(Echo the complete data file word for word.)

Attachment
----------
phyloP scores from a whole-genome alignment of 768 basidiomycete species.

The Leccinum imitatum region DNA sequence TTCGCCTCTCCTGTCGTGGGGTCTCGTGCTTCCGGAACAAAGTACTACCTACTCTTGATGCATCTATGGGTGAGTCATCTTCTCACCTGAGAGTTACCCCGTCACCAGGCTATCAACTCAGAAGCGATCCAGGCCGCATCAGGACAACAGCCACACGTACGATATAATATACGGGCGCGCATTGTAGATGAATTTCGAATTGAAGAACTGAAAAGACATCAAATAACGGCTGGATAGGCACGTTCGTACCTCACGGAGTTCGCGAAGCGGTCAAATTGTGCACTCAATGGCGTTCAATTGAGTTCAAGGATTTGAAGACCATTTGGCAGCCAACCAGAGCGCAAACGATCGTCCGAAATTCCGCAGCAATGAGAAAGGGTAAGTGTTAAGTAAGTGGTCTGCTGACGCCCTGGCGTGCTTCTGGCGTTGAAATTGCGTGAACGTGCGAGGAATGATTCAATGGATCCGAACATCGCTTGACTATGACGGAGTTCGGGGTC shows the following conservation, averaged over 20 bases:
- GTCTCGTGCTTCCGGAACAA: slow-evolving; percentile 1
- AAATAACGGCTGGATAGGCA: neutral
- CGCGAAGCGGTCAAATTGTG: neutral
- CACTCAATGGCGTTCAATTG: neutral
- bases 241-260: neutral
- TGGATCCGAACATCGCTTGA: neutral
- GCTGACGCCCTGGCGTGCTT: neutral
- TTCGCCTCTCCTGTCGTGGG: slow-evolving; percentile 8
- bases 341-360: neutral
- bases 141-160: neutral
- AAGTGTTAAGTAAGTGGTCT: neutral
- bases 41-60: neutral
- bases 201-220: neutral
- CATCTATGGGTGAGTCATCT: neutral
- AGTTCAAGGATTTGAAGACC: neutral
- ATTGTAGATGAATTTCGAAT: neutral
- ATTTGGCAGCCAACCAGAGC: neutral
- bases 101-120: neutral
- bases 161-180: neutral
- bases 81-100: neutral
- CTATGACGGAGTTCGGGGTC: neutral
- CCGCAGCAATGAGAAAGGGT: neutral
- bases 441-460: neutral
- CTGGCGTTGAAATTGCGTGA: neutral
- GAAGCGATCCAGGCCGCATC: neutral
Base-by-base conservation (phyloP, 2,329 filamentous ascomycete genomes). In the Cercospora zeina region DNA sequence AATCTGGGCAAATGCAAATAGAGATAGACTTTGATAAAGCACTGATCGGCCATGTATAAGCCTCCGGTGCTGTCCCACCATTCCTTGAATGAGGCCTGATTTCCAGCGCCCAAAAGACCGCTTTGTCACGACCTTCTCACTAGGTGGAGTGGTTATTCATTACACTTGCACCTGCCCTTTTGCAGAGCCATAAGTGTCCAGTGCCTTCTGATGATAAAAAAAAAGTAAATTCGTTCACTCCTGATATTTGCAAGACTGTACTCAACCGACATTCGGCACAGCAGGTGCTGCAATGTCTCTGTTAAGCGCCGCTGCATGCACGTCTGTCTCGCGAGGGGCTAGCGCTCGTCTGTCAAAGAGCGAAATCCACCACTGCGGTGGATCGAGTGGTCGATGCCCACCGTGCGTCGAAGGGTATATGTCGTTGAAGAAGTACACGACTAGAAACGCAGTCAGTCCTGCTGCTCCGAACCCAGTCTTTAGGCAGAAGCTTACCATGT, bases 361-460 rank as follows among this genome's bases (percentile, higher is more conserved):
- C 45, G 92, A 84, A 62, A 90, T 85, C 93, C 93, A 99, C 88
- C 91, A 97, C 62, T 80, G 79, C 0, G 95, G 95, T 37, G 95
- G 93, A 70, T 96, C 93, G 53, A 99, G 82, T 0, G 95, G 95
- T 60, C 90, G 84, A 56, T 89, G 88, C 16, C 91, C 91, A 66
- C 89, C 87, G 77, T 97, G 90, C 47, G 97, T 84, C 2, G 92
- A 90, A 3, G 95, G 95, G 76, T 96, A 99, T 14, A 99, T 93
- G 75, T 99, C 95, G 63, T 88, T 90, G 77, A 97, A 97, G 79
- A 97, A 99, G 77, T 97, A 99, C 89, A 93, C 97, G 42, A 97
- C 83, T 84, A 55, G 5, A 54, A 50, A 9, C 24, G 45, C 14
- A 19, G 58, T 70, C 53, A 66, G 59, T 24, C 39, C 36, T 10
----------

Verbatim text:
phyloP scores from a whole-genome alignment of 768 basidiomycete species.

The Leccinum imitatum region DNA sequence TTCGCCTCTCCTGTCGTGGGGTCTCGTGCTTCCGGAACAAAGTACTACCTACTCTTGATGCATCTATGGGTGAGTCATCTTCTCACCTGAGAGTTACCCCGTCACCAGGCTATCAACTCAGAAGCGATCCAGGCCGCATCAGGACAACAGCCACACGTACGATATAATATACGGGCGCGCATTGTAGATGAATTTCGAATTGAAGAACTGAAAAGACATCAAATAACGGCTGGATAGGCACGTTCGTACCTCACGGAGTTCGCGAAGCGGTCAAATTGTGCACTCAATGGCGTTCAATTGAGTTCAAGGATTTGAAGACCATTTGGCAGCCAACCAGAGCGCAAACGATCGTCCGAAATTCCGCAGCAATGAGAAAGGGTAAGTGTTAAGTAAGTGGTCTGCTGACGCCCTGGCGTGCTTCTGGCGTTGAAATTGCGTGAACGTGCGAGGAATGATTCAATGGATCCGAACATCGCTTGACTATGACGGAGTTCGGGGTC shows the following conservation, averaged over 20 bases:
- GTCTCGTGCTTCCGGAACAA: slow-evolving; percentile 1
- AAATAACGGCTGGATAGGCA: neutral
- CGCGAAGCGGTCAAATTGTG: neutral
- CACTCAATGGCGTTCAATTG: neutral
- bases 241-260: neutral
- TGGATCCGAACATCGCTTGA: neutral
- GCTGACGCCCTGGCGTGCTT: neutral
- TTCGCCTCTCCTGTCGTGGG: slow-evolving; percentile 8
- bases 341-360: neutral
- bases 141-160: neutral
- AAGTGTTAAGTAAGTGGTCT: neutral
- bases 41-60: neutral
- bases 201-220: neutral
- CATCTATGGGTGAGTCATCT: neutral
- AGTTCAAGGATTTGAAGACC: neutral
- ATTGTAGATGAATTTCGAAT: neutral
- ATTTGGCAGCCAACCAGAGC: neutral
- bases 101-120: neutral
- bases 161-180: neutral
- bases 81-100: neutral
- CTATGACGGAGTTCGGGGTC: neutral
- CCGCAGCAATGAGAAAGGGT: neutral
- bases 441-460: neutral
- CTGGCGTTGAAATTGCGTGA: neutral
- GAAGCGATCCAGGCCGCATC: neutral
Base-by-base conservation (phyloP, 2,329 filamentous ascomycete genomes). In the Cercospora zeina region DNA sequence AATCTGGGCAAATGCAAATAGAGATAGACTTTGATAAAGCACTGATCGGCCATGTATAAGCCTCCGGTGCTGTCCCACCATTCCTTGAATGAGGCCTGATTTCCAGCGCCCAAAAGACCGCTTTGTCACGACCTTCTCACTAGGTGGAGTGGTTATTCATTACACTTGCACCTGCCCTTTTGCAGAGCCATAAGTGTCCAGTGCCTTCTGATGATAAAAAAAAAGTAAATTCGTTCACTCCTGATATTTGCAAGACTGTACTCAACCGACATTCGGCACAGCAGGTGCTGCAATGTCTCTGTTAAGCGCCGCTGCATGCACGTCTGTCTCGCGAGGGGCTAGCGCTCGTCTGTCAAAGAGCGAAATCCACCACTGCGGTGGATCGAGTGGTCGATGCCCACCGTGCGTCGAAGGGTATATGTCGTTGAAGAAGTACACGACTAGAAACGCAGTCAGTCCTGCTGCTCCGAACCCAGTCTTTAGGCAGAAGCTTACCATGT, bases 361-460 rank as follows among this genome's bases (percentile, higher is more conserved):
- C 45, G 92, A 84, A 62, A 90, T 85, C 93, C 93, A 99, C 88
- C 91, A 97, C 62, T 80, G 79, C 0, G 95, G 95, T 37, G 95
- G 93, A 70, T 96, C 93, G 53, A 99, G 82, T 0, G 95, G 95
- T 60, C 90, G 84, A 56, T 89, G 88, C 16, C 91, C 91, A 66
- C 89, C 87, G 77, T 97, G 90, C 47, G 97, T 84, C 2, G 92
- A 90, A 3, G 95, G 95, G 76, T 96, A 99, T 14, A 99, T 93
- G 75, T 99, C 95, G 63, T 88, T 90, G 77, A 97, A 97, G 79
- A 97, A 99, G 77, T 97, A 99, C 89, A 93, C 97, G 42, A 97
- C 83, T 84, A 55, G 5, A 54, A 50, A 9, C 24, G 45, C 14
- A 19, G 58, T 70, C 53, A 66, G 59, T 24, C 39, C 36, T 10